Keynesians versus Austerians

There is major policy battle going on between the economic advisors of the major capitalist governments meeting at the G20 summit this week.  Most advisors want action to cut government spending because of the humongous rise in public sector debt in nearly all the G20 economies. This debt (owed to the banks who bought itContinue reading “Keynesians versus Austerians”

A financial or economic crisis?

The debate among leftist economists has been on for some time.  Can the Great Recession be described as a financial crisis – namely that it was caused by instability and collapse in the financial sector and then spread to the rest of the capitalist economy? Or was the Great Recession caused by a crisis inContinue reading “A financial or economic crisis?”

Coalition cuts

The new coalition government of the Conservatives and Liberals is getting ready to impose the biggest cut in government spending since 1980s (under Margaret Thatcher’s regime).   Already, David Cameron has been preparing public opinion with the claim that Britain’s government finances are much worse than the previous New Labour government had claimed and that theContinue reading “Coalition cuts”

Economic recovery or a new recession?

Stock markets have fallen sharply during May, undoing all the gains for the year to date.  And stocks took another dive in June as the fear that the capitalist economic recovery was in jeopardy and the top 20 capitalist countries could slip back into a  new or ‘double-dip’ recession. What worries the stock market isContinue reading “Economic recovery or a new recession?”

The Keynesian answer: support the speculators

The other branch of mainstream economics apart from the neoclassical/monetarist school are the Keynesians.  They seem to have deserted the old ‘liquidity preference’ element of Keynesian theory for an explanation of this crisis, namely that money gets stuck in the financial sector as individuals hoard cash and banks do not lend it onto the realContinue reading “The Keynesian answer: support the speculators”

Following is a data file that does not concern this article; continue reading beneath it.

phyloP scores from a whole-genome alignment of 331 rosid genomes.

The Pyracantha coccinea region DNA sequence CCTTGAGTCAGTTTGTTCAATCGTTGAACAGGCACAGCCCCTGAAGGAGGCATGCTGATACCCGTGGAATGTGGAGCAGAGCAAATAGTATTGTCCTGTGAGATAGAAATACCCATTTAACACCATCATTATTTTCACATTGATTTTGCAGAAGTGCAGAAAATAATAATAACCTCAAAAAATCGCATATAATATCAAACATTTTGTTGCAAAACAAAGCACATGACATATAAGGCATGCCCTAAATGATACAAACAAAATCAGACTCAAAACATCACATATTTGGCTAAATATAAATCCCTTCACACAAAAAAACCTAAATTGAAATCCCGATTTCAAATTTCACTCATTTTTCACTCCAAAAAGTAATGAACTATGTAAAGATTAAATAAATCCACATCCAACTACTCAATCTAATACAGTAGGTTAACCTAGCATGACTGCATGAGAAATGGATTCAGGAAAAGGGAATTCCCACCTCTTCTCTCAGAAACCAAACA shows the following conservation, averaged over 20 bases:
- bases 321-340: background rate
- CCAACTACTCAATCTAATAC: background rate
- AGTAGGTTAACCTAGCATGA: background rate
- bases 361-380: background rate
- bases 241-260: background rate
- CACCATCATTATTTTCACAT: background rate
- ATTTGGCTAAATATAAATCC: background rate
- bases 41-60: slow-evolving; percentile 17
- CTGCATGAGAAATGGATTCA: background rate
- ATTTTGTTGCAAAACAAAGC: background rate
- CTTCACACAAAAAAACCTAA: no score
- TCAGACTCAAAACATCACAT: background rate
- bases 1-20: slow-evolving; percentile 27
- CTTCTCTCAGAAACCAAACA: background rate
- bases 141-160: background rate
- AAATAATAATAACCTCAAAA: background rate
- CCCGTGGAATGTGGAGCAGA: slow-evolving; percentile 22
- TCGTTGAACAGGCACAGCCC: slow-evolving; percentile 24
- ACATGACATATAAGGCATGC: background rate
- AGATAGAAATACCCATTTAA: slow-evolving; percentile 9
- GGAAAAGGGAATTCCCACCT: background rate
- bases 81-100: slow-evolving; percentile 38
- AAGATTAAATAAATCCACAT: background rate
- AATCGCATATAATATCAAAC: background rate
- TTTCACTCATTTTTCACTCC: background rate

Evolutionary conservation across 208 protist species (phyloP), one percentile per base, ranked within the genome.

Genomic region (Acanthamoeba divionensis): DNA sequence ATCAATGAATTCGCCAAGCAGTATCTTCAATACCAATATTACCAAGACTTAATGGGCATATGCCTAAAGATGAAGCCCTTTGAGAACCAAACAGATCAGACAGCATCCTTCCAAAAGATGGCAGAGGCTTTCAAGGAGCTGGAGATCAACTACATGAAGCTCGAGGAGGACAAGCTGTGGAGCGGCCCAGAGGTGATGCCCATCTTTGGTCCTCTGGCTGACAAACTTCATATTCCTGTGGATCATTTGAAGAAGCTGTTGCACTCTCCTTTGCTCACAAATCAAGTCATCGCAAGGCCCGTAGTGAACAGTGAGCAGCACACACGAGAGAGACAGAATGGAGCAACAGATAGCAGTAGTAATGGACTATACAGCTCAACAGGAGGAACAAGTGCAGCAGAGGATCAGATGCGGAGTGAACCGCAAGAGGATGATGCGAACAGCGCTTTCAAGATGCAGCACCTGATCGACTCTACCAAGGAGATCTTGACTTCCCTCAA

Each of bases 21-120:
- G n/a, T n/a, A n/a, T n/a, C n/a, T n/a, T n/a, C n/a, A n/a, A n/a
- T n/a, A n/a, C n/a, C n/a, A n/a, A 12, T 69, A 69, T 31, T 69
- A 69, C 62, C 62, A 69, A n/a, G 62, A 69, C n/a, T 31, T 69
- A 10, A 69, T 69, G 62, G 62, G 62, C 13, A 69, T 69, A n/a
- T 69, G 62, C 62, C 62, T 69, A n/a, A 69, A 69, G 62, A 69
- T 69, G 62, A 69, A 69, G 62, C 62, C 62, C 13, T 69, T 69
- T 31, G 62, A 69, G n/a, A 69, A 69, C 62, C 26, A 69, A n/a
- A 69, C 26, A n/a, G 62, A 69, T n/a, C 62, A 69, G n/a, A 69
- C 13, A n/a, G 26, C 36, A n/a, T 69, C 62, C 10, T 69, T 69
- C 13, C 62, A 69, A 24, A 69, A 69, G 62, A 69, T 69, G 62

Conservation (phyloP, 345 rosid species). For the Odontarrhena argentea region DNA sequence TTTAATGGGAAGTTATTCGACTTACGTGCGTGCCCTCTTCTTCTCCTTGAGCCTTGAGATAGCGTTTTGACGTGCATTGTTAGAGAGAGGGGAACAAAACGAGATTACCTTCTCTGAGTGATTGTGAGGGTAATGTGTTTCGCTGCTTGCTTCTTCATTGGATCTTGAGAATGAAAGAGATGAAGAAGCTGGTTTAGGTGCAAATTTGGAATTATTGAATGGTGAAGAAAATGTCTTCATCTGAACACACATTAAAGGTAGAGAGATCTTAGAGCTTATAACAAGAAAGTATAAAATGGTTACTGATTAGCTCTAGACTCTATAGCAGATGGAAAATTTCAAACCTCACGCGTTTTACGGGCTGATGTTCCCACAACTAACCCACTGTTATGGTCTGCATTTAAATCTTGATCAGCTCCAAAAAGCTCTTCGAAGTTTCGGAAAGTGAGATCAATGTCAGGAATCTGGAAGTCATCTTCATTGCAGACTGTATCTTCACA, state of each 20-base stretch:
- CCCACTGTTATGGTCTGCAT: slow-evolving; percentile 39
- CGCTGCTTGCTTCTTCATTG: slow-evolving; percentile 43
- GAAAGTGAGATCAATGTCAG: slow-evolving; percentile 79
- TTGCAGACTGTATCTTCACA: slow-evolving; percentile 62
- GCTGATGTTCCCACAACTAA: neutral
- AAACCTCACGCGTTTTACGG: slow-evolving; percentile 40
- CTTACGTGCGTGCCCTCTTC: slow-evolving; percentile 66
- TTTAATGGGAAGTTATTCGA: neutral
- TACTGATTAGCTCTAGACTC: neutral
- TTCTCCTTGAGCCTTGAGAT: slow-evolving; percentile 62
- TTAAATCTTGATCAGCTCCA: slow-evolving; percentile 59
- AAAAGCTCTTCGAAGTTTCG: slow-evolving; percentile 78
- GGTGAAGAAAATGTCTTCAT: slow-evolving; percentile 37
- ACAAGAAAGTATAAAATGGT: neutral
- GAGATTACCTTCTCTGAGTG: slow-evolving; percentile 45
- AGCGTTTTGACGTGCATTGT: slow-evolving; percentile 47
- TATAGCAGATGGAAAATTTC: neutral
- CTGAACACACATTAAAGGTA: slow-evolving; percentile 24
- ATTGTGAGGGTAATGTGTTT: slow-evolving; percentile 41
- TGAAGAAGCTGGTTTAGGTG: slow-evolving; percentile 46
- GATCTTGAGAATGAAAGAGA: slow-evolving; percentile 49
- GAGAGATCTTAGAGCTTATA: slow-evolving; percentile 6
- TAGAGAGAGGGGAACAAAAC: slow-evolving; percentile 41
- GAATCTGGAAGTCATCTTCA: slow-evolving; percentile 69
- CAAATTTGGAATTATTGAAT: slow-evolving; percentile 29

Vulgar economics in despond

Mainstream economics was nonplussed by the financial crash of 2007-8 and the subsequent Great Recession of 2008-9.  The doyen of the neoclassical school, Robert Lucas, confidently claimed back in 2003, that “the central problem of depression-prevention has been solved”.  And leading Keynesian, Oliver Blanchard, now chief economist at the IMF, told us as late asContinue reading “Vulgar economics in despond”

How the official strategists were in denial

Now that the Great Recession is over, we can review how successful the official leaders of capitalist economic strategy were in forecasting the financial crisis, in dealing with it when it came and what they learnt afterwards.  The answers are unsurprisingly depressing. Before 2007, no official strategist of economic policy forecast any crisis.  US FedContinue reading “How the official strategists were in denial”

The bankruptcy of mainstream economics

Apologies for not having any new posts for a while but I’ve been working on a paper covering the various arguments by different schools of economics to explain why the Great Recession of 2008-9 took place. What is revealing is that mainstream economics (and by that I mean the economic theories of the official strategistsContinue reading “The bankruptcy of mainstream economics”

Talking about the world

I’ve just done a radio interview with speakerscorner.net http://www.archive.org/download/MichaelRobertsOnTheBritishEuropeanAndWorldEconomy/070510speakers.mp3 It covers a range of topics: the UK election, the Eurozone crisis, the global debt crisis, the nature of the financial crisis, the bankruptcy of mainstream economics and whether economic recovery will last. Phew! Pretty much sums up my views on all the current issues. AppreciateContinue reading “Talking about the world”